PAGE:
How to Teach English and Experience the World
Are you yearning for a change? A break from the dull, repetitive routine that you’ve found yourself stuck in? Are you on the daily grind, saving up for that short annual excursion to a crowded beach resort? If only there was a way to explore what the world has to offer, gain invaluable experience, all while getting paid for it…
Oh, wait, there is: you can teach English as a foreign language!
For a while now, people of all ages have travelled overseas to teach English. There are an abundance of reasons why: to experience other cultures, fund globetrotting, gap years, a pause on life back home, a love of teaching itself – the list goes on; but how exactly do you go about starting life as a TEFLer?
Well, below is a brief guide on how to train, qualify, and begin your TEFL career. Read on, and I hope you enjoy it.
Once upon a time, it wasn’t uncommon for plucky travellers to land work fairly easily with little to no training. However, as the industry has grown so have standards risen – and rightly so. Now, it is highly recommended that those considering becoming a teacher gain some qualifications. Without, you would be at a massive disadvantage when up against competing job applicants, most of whom will likely hold qualifications themselves. So, how do you go about getting qualified?
Finding the right course
The best way to get qualified is by completing a teacher training course and obtaining a TEFL/TESOL certificate from an accredited provider. There is a tonne of companies out there, each offering their own courses. The more hours a course has the more attractive it is to employers because it suggests more training and understanding.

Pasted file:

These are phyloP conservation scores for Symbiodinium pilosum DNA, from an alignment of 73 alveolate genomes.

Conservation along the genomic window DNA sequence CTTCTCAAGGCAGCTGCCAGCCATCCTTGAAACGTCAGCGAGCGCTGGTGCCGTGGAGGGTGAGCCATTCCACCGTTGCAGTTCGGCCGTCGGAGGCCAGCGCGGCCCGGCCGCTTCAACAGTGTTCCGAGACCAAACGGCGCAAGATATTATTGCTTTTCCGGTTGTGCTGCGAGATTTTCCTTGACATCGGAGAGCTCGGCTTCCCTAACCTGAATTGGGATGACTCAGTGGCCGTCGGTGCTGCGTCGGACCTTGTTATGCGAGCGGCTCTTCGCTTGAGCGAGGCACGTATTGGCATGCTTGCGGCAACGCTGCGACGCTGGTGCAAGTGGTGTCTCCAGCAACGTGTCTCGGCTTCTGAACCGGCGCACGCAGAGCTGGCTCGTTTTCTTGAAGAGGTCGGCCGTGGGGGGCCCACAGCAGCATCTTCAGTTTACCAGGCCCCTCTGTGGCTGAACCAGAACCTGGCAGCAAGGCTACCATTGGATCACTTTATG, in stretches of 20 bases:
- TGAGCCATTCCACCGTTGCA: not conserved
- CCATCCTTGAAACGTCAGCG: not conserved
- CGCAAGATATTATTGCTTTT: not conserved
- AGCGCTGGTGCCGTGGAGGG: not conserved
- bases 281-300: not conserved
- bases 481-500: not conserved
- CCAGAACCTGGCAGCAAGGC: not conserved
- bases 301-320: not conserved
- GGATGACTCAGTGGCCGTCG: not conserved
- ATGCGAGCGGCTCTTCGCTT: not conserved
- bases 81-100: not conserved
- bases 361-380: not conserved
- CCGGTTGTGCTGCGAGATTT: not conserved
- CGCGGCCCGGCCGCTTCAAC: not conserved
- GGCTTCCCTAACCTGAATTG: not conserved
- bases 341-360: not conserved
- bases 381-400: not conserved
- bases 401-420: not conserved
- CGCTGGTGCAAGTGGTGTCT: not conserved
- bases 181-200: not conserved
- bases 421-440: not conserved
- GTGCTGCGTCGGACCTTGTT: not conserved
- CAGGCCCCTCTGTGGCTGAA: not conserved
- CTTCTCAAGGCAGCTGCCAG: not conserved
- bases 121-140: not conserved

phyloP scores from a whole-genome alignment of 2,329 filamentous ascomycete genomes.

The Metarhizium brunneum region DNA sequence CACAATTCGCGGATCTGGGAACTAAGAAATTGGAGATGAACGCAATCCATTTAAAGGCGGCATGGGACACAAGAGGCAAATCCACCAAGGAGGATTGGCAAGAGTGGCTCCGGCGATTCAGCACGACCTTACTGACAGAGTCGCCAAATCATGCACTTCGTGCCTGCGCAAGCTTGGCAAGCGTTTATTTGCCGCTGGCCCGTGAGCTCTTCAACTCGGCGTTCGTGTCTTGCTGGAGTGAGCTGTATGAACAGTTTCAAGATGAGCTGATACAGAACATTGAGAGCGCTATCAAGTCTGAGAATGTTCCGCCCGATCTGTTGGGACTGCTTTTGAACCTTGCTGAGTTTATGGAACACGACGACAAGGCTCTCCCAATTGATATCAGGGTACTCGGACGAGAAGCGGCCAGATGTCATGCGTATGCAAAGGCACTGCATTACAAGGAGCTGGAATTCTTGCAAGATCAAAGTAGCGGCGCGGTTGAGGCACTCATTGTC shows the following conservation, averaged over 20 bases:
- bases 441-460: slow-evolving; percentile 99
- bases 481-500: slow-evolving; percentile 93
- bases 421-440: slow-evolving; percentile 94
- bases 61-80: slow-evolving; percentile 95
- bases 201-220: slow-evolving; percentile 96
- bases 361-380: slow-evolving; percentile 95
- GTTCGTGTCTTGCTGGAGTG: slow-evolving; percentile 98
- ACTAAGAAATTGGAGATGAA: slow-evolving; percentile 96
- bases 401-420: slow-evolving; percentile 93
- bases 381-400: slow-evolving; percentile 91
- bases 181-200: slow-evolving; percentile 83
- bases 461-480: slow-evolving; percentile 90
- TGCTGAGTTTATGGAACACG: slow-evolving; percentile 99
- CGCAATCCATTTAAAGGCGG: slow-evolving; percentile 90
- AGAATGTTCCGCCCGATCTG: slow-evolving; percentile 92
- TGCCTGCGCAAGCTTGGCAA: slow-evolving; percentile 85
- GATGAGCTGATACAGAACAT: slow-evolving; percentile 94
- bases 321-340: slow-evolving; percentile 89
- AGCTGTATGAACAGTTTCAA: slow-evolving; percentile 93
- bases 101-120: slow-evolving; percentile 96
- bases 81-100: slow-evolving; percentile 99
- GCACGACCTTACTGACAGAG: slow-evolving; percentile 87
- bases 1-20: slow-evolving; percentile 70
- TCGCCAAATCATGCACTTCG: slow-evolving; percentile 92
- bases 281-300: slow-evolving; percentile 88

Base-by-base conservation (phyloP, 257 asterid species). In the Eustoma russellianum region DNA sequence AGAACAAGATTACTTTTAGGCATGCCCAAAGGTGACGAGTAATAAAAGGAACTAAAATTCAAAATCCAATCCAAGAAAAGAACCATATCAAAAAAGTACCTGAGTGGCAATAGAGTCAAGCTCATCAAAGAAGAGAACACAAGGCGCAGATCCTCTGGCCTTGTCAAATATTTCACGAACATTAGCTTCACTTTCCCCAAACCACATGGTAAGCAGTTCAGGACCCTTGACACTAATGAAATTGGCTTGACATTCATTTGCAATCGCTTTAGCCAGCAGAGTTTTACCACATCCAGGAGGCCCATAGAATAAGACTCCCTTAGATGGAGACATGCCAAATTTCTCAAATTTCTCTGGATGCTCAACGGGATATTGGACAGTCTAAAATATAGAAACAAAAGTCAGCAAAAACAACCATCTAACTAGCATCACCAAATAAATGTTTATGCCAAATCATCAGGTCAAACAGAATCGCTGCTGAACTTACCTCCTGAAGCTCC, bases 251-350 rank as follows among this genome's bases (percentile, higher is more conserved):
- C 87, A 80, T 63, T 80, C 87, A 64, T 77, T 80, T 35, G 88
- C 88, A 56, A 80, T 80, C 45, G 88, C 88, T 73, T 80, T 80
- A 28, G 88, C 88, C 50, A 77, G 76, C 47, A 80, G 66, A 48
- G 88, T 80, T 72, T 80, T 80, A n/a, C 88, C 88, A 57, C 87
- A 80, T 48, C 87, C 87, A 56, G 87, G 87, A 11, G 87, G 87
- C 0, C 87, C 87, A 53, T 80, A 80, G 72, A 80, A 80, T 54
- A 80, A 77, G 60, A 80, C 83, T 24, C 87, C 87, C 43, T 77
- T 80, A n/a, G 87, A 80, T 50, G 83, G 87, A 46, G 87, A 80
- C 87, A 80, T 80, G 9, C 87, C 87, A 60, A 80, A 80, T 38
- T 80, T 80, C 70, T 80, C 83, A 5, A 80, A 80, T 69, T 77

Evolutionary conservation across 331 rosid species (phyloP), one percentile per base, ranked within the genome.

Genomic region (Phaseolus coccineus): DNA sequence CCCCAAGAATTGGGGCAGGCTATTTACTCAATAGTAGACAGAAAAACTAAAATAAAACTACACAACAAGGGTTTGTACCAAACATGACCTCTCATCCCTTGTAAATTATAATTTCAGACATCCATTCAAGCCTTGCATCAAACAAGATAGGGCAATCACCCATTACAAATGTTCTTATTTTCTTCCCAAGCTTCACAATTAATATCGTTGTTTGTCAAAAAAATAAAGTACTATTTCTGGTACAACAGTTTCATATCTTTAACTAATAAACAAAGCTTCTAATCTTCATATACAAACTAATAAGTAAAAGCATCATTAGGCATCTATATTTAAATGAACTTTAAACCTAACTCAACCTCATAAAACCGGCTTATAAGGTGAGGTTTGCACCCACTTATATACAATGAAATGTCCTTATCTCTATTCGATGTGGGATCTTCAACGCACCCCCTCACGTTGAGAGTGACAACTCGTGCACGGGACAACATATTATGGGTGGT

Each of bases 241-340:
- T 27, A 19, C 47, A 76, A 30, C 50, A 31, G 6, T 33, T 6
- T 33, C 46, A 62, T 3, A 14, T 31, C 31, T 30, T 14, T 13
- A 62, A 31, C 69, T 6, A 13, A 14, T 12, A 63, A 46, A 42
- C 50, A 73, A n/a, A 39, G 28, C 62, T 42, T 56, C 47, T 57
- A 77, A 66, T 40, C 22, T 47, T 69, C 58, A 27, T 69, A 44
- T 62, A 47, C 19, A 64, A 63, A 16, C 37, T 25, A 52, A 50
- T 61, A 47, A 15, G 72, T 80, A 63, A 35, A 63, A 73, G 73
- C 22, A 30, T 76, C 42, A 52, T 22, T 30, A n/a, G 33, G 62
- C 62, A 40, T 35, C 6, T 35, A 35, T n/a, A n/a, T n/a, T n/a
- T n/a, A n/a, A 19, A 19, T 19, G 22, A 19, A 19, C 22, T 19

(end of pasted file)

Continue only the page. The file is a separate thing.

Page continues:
So, the ‘standard’ number of training hours is around 120. I say ‘standard’ because 120 hours is what is most frequently demanded by employers. Saying that requirements can differ massively from school to school so it’s difficult to say what the best number of training hours is. Usually, 120 hours is recommended because it balances cost with a decent level of training. If you want to teach English abroad then getting the best qualification, at a reasonable price, is paramount.
This is all simple, right? More hours the better, right? Well, that’s correct, but it isn’t the whole picture…
The most important thing to bear in mind when picking a provider is accreditation. Since there is no single governing body in the industry, a trustworthy and worthwhile company will seek endorsement from relevant educational organisations. Check on the company’s website for information on any accreditation, or get in contact with them if you can’t find it. If no accreditation is shown then it would be advisable to move on.
There is quite a wide price range among providers, and variables such as hours can affect the price, so pinning down an average price is difficult. The TEFL Org’s most popular course, for example, is their 120-hour Premier Online course which costs $575 AUD or $509USD. However, their larger courses increase in price – it’s all about finding the right balance for you.